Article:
POSSIBLE North America
Fri, 17 May 2019 09:41:14 GMT
I recently read a promotion for a conference on AI. Its premise was that anyone could and should leap into AI. To prove its point, it began by saying that most people think AI is only for large tech companies like Amazon and Microsoft. It then pointed out that smaller companies, like Stitch Fix, were also getting into the act. The overall message was that if they can do it, you can too.
If we’re being honest, the unspoken message in all of this is fearful. What will happen to your brand if you don’t incorporate AI into your customer experiences? Will you risk getting left behind? Will you be disrupted?
I like to call this the 'fake news' of data. Fake news occurs because most of us do not have access to facts or in this case a deep understanding of technology. As a result, we can be easily tricked, especially when the stories play on our worst emotions.
Most marketers, for example, know what a DMP is, but it’s equally true that most have no practical experience with one. Most understand data in the abstract, but not in the details. Anyone can exploit that gap with fake news, whether to sell you on a conference or convince you to invest in a major initiative for your business.
Not surprisingly, a recent study found that while 99 percent of all marketers feel data is important, 62 percent can’t use it to change messaging, and 59 percent aren’t satisfied with their technology investments.
The Stitch Fix argument is a good example of how we get fooled. The truth is that a small, digital-native brand on the same scale and built on data is a best-case scenario for something like AI. That doesn’t at all mean that everyone can get into the game at the same pace. For most larger companies, getting to a future-ready state like that will be hard. It’s likely going to require at least an investment in a consumer data platform (CDP) to integrate and organise data from disparate systems first. For the short-term, it’s a better idea to find smaller CX opportunities to leverage data at specific touchpoints, rather than across the entire journey.
So how can you decide if a data tech investment is right for you? It depends on several questions:
What is your business model? Some businesses, or parts of businesses, have a lot of potential to use data across the customer journey. For example, if you sell direct to the consumer (think e-commerce), you’re in great shape. You have tons of data on customer preferences and behaviour. It’s largely clean and unified, and ready to go. But if most of your business runs through channels over which you have less insight and control (such as dealers or third-party retailers), your opportunity of connecting data at every touchpoint is much more challenging.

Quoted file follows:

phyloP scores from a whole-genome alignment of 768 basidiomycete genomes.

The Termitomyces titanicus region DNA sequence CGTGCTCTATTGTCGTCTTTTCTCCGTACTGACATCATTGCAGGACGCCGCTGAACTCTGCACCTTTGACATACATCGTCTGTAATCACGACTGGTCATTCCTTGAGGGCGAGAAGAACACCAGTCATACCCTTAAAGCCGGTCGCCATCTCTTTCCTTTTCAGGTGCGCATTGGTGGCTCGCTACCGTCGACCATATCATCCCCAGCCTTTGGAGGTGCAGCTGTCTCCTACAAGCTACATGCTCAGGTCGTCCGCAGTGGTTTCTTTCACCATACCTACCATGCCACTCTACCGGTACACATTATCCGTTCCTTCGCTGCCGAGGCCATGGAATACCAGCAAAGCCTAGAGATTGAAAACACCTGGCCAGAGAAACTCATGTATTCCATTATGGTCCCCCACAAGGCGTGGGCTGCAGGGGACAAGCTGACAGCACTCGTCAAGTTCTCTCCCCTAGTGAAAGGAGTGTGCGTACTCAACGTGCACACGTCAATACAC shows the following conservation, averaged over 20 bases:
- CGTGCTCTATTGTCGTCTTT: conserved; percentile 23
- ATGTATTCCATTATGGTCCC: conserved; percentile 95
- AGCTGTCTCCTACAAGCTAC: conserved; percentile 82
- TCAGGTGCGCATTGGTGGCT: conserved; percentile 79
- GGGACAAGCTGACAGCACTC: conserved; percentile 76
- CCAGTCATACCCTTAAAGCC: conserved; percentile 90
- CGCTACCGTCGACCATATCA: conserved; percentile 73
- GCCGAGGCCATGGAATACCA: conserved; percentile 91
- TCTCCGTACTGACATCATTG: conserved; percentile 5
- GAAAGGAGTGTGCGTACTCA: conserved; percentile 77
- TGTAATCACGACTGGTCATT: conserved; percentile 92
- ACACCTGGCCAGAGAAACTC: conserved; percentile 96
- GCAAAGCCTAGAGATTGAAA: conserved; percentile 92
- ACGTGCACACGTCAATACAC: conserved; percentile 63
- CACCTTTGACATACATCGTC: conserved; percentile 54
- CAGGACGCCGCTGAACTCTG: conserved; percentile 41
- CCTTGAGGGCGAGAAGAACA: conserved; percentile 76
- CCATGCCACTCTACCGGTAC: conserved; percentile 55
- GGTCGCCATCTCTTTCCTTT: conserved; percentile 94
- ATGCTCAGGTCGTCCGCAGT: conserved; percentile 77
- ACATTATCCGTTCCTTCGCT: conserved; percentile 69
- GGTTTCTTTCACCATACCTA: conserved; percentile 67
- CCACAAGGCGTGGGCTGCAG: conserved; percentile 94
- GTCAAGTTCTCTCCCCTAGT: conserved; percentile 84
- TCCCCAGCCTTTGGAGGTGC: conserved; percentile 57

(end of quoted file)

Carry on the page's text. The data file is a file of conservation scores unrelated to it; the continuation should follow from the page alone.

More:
What is your long-term data strategy? Data strategy is about how you get from the place you are to the place your customers want you to be. It is not an end in itself, but a tool that can drive a better customer experience. If you’re Netflix, data is your business strategy. Your ability to maintain an edge is based on how well you use data insight to deliver what your customers love. However, not all businesses are built around data this way. If it’s not naturally a central part of your business model, you probably have groundwork to do, or better opportunities to use the data you have.
What is the state of your data? I’ve worked with the data inside hundreds of companies, and even in the same industry, data structure can vary wildly. You may have two companies selling clothes, one of which has a single, central data repository, while another may have grown by acquisition and has four distinct customer databases that can barely talk to one another. The good news in that case is that today you can find platforms that will be able to integrate it for you. If you can find a partner with experience implementing those platforms, you’ll be unified quicker than you might imagine.
Are you punching within your category? Research has shown that customers today compare all brands to those that are using data to better serve their consumers. However, when it comes to the reality of data, it’s not always helpful to compare yourself to digitally native, upstart brands. Your strategy needs to be grounded in the reality of your business model and industry requirements. Instead, start with what your customers want and expect from you, and build the data-driven experience that makes the most sense for your brand.
Data and AI are essential tools for growth. Therefore, it’s easy to get caught up in the fake news. It’s better to make a clear-headed assessment of what your customers need and want, and then look at the state of your data to determine what the right next steps are for you. Everyone’s data is different, so in this instance you should feel empowered to take your own path.
Andrew Solmssen is managing director, POSSIBLE LA